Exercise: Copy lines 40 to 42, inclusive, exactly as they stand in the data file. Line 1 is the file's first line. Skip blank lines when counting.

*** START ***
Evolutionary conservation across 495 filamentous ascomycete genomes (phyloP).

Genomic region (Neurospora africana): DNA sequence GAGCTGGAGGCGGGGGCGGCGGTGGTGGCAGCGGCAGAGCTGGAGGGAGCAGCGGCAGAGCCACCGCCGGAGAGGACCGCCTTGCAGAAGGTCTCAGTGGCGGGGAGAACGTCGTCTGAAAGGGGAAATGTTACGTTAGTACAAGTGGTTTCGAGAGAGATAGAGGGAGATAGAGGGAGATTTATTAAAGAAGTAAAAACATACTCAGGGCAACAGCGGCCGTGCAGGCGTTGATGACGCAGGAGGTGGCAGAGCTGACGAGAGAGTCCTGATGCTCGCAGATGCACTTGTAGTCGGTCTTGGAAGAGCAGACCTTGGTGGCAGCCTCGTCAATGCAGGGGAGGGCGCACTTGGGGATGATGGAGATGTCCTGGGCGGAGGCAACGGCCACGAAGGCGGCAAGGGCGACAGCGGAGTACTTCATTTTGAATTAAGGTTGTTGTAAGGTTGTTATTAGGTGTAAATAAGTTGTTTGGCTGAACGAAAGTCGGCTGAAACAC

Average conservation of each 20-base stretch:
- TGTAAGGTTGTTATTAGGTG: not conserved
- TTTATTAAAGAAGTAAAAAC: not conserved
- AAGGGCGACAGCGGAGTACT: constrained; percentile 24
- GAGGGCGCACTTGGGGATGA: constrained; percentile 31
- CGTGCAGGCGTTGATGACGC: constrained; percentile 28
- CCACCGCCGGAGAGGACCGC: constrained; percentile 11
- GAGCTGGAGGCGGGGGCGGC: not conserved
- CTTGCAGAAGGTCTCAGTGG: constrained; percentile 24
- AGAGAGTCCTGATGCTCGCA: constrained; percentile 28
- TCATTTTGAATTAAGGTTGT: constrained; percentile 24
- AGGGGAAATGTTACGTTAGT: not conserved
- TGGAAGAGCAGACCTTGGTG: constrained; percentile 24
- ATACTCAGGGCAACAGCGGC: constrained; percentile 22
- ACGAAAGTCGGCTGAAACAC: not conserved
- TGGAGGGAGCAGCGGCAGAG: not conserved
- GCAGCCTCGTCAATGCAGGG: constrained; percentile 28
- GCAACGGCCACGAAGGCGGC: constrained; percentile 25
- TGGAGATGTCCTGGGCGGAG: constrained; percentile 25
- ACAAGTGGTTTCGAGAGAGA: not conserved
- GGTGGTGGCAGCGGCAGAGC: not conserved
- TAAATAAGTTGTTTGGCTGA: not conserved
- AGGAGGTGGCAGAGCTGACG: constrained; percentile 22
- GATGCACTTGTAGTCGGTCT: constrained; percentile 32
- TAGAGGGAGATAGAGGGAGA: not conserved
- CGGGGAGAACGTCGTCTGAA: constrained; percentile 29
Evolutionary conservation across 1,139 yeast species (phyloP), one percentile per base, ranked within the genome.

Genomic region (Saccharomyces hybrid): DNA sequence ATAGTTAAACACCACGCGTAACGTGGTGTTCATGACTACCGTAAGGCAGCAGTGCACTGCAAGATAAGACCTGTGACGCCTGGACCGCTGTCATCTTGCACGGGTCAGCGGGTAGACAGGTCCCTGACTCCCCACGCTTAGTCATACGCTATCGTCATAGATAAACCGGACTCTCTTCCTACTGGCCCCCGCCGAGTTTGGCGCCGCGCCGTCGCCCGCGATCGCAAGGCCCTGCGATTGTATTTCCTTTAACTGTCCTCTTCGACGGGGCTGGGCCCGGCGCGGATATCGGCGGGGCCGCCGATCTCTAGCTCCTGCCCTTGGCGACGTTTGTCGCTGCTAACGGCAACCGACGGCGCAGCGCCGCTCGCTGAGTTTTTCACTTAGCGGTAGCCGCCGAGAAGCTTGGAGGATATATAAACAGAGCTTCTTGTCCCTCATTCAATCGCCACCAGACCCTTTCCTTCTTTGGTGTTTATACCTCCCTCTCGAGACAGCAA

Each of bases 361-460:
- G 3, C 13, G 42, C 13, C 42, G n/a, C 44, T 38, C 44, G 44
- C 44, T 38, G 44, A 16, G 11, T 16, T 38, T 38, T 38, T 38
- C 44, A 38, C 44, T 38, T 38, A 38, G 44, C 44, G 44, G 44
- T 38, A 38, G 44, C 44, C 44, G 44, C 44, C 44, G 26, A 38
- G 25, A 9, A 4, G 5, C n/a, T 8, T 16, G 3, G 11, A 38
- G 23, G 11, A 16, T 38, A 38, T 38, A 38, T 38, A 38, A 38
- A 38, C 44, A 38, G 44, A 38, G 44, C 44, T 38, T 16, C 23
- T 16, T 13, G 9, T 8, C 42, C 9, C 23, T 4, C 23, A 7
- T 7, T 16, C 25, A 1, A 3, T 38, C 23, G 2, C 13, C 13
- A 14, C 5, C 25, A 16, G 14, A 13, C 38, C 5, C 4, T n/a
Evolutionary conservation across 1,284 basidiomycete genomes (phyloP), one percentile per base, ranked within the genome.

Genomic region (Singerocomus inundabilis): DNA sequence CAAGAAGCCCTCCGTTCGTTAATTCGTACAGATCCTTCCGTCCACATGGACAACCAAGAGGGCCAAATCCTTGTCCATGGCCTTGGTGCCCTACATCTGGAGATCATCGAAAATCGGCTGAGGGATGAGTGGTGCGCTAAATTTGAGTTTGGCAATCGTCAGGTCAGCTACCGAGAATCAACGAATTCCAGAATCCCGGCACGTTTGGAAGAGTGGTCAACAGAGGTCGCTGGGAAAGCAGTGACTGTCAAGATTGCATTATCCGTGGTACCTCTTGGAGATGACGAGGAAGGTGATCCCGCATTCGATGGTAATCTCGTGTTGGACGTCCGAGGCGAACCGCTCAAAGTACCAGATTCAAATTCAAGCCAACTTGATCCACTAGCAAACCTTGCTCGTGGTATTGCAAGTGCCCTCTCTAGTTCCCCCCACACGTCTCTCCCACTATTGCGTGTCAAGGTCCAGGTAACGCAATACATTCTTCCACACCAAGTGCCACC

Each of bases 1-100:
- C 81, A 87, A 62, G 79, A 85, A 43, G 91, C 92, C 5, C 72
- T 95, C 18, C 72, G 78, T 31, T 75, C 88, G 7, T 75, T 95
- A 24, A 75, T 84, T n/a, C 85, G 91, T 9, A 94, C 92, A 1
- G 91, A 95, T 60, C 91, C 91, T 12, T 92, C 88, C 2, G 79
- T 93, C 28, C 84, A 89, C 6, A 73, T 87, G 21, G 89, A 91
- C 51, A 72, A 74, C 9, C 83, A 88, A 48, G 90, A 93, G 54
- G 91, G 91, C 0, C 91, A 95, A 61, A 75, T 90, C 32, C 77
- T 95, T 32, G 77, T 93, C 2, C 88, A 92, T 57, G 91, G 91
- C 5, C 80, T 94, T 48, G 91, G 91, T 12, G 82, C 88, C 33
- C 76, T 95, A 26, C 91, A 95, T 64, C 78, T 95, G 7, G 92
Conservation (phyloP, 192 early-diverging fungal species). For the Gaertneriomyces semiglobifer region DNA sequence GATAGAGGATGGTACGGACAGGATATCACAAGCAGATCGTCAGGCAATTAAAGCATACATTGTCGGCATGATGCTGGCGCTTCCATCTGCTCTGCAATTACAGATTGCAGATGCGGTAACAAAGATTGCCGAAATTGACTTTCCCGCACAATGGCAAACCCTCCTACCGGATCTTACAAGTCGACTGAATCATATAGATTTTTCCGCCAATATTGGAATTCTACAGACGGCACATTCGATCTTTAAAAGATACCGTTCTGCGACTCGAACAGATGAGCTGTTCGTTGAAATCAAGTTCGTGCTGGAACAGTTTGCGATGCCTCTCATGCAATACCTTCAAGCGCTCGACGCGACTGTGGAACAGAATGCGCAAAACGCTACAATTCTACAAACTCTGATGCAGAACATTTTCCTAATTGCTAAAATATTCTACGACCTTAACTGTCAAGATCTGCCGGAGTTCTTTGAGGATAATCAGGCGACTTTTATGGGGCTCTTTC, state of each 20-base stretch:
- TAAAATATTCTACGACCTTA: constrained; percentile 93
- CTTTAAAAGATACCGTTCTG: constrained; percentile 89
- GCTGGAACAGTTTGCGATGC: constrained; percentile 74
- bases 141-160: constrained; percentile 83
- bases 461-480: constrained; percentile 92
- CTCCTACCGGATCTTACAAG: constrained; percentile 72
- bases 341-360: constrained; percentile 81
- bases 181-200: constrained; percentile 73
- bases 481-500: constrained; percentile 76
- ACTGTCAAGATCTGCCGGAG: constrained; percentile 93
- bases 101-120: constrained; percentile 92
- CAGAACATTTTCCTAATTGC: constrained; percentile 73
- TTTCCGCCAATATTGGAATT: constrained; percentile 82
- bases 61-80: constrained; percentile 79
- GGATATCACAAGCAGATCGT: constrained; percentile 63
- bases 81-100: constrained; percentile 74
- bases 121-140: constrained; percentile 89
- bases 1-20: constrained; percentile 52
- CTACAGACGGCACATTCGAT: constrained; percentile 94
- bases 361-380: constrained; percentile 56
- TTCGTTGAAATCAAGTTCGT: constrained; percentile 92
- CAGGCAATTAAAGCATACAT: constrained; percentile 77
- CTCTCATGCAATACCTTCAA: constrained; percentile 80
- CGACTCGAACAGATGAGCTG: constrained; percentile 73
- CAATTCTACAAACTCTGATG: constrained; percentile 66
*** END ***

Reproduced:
- T 7, T 16, C 25, A 1, A 3, T 38, C 23, G 2, C 13, C 13
- A 14, C 5, C 25, A 16, G 14, A 13, C 38, C 5, C 4, T n/a
Evolutionary conservation across 1,284 basidiomycete genomes (phyloP), one percentile per base, ranked within the genome.